Archive for November, 2008

Chrome gripes

As much as I want to like and to use Chrome, several problems are
still preventing me from switching, among which:

    No plug-ins. This is probably the most glaring hole. The best way to
    ship a product with features that you know are missing is to give
    developers a chance to implement these features for you. Firefox
    has made plug-ins an inseparable concept of the browser, it’s really
    a pity that Chrome didn’t follow in its footsteps and thought that
    v1.0 could ship without plug-ins.

  • No title bar. I don’t know what the team was thinking or if it was
    a deliberate omission, but the fact that the title bar doesn’t
    contain the title of the current HTML page makes it very hard for me
    to navigate through the multitude of browser windows that I usually
    work with. Having to go to the task bar to know which window is
    which is very lame.

  • Menu bar in a weird location. What’s up with all
    these developers that keep thinking that reinventing user interfaces
    is cool? It’s not. Putting the menu bar in the middle right area
    just to save 16 vertical pixels is dumb. Respect user’s UI muscle
    memory and put the menus and their menu items in the expected location.

  • No keyword search. Failing to have plug-ins, I could live with just
    being able to specify keyword searches. For people not familiar
    with this concept that came from Firefox, it lets you define
    variable URL’s that you can type directly in the address bar with
    different values. For example, I have a Wikipedia
    keyword that I assigned to “w” that lets me type “w saturn” in the
    address bar and that will show me that entry on the sixth planet of
    our solar system in Wikipedia right
    away. I have defined a multitude of these keywords (e.g. searching
    a colleague in our employee database, looking up a stock symbol,
    etc…) but Chrome is making me less productive by forcing me to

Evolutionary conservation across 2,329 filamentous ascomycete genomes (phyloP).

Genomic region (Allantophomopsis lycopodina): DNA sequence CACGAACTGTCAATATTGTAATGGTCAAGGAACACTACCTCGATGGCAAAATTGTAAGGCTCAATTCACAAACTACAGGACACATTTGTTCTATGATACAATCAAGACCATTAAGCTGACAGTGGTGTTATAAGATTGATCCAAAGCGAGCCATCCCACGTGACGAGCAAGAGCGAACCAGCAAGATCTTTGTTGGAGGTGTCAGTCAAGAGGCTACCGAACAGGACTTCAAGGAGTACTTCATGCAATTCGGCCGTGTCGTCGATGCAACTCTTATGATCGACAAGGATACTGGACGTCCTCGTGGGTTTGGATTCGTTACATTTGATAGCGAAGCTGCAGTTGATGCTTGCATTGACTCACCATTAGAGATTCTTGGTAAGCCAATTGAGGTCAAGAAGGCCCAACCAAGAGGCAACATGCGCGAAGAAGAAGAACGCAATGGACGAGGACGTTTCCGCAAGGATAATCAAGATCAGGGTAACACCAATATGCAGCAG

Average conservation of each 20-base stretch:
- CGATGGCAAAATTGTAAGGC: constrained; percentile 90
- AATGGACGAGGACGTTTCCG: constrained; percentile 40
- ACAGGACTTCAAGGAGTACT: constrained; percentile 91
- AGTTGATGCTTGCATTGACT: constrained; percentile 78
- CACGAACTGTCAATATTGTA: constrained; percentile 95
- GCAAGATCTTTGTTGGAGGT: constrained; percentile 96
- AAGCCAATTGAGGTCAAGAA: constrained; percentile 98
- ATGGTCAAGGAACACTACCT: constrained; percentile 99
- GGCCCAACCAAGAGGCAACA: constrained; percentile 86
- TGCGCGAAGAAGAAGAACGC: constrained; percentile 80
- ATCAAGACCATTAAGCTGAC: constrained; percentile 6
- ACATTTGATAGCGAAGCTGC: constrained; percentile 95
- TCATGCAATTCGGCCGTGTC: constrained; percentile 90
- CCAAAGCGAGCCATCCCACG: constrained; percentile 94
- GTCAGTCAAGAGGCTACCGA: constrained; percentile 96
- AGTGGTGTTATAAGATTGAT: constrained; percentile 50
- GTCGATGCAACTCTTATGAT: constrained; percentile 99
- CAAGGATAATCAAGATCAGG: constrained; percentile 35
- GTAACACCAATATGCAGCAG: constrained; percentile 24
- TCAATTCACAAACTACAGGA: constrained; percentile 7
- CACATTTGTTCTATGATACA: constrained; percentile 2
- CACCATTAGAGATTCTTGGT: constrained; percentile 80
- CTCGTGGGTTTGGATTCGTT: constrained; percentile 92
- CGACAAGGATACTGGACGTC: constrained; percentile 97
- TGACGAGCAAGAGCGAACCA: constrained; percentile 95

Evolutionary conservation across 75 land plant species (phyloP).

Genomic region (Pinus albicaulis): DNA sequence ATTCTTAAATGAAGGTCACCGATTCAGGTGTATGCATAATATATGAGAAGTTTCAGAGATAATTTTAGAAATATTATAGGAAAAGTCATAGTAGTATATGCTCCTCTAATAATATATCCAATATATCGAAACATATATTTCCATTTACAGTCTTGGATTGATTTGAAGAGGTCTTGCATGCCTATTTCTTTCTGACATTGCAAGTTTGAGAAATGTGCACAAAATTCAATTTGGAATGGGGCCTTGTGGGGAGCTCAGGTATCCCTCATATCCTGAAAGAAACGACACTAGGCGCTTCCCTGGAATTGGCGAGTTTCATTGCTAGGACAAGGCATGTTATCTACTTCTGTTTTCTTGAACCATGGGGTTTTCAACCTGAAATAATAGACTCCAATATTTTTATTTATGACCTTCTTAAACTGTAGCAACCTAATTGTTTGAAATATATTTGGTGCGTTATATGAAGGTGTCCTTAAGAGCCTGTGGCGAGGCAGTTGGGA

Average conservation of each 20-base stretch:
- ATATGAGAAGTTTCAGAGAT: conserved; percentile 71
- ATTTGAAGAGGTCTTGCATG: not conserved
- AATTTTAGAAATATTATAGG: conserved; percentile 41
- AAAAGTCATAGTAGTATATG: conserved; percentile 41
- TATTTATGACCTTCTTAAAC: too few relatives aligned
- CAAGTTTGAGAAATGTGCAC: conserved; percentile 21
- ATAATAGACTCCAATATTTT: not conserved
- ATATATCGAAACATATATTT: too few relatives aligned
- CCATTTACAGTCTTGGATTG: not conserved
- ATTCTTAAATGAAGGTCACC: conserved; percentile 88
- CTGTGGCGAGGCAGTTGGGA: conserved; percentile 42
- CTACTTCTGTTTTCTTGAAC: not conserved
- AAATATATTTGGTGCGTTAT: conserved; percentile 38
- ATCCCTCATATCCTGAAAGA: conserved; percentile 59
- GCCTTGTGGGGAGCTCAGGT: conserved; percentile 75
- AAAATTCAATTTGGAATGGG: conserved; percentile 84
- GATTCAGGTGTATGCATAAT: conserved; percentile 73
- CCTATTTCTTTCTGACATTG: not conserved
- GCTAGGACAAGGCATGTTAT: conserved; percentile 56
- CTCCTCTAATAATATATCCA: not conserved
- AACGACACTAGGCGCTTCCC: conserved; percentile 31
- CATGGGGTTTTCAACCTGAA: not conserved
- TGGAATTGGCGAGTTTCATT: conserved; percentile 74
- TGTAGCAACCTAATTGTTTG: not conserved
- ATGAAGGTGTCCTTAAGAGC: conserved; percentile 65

have to do extra typing and clicking.

  • No “Reload all tabs”. Ok, maybe that’s just me, but I use this all
    the time on Firefox. On Chrome, I find myself having to go on
    all my tabs and press “Reload” on each of them. Again, the Chrome team didn’t have to
    incorporate this feature in 1.0 but a plug-in API
    would have guaranteed to make this a non-issue.

As it stands right now, the fact that Chrome is the fastest Web
browser on the planet is not enough to make me use it on a regular
basis as long as these functionalities remain absent…

Guido on Scala

Guido took a look at Scala recently and he came out a bit intimidated by the language, which matches my perception. I initially started with quite a lot of fondness for Scala but as I dug deeper in the language, the complexity and a few specific features started to worry me.

I have been following the Scala mailing-list for a few years now and the snippets of code I read on a daily basis have been increasingly complex and frightening, and it’s taking me more and more time to make sense of them. Not a good sign.

Anyway, read Guido’s take and especially the comments. Here is one I found particularly interesting, from David Pollak, the creator of Lift:

But, unlike my Ruby code, [with Scala] I only need 50%-60% test coverage (vs. 95% coverage) to have stable, deployable code.

This is an angle that I have often been defending in the debate that pits statically against dynamically typed languages, but it’s the first time that I come across such strong evidence.

2009 will be the year of Linux

Honest. At least, that’s what Jim Zemlin thinks. And he should know, because he is an executive director at… oh, the Linux Foundation. Mmmh.

The resilience of Linux advocates never ceases to surprise me. I think that nothing short of the sun going super nova will make them stop believing that Linux will ever become mainstream.

This article hits a new high, though, because the rationale behind this prediction is a new system that allows Linux systems to boot in just a few seconds. And just based on this wonderful technology, Jim predicts that Linux will ship more desktops than Windows in 2009.

I really wonder if I live on the same planet.

Regardless of the mathematical impossibility of such a prediction just based on market share alone (not helped by the fact that WalMart recently announced it would stop selling Linux computers), the claim that boot times are so important is just plain absurd. Most computers simply go to sleep or hibernate when users turn them off, and from my experience, Windows, Vista and Mac OS turn back on in less than ten seconds in these conditions. Ironically, Linux laptops are still struggling with the concept of hibernation, so it’s quite possible that Linux users shut their machine off completely much more often than Windows and Mac users do, which would explain why boot times are so important to them.

Linux users turning off their machines all the time… Anybody else seeing the irony in that?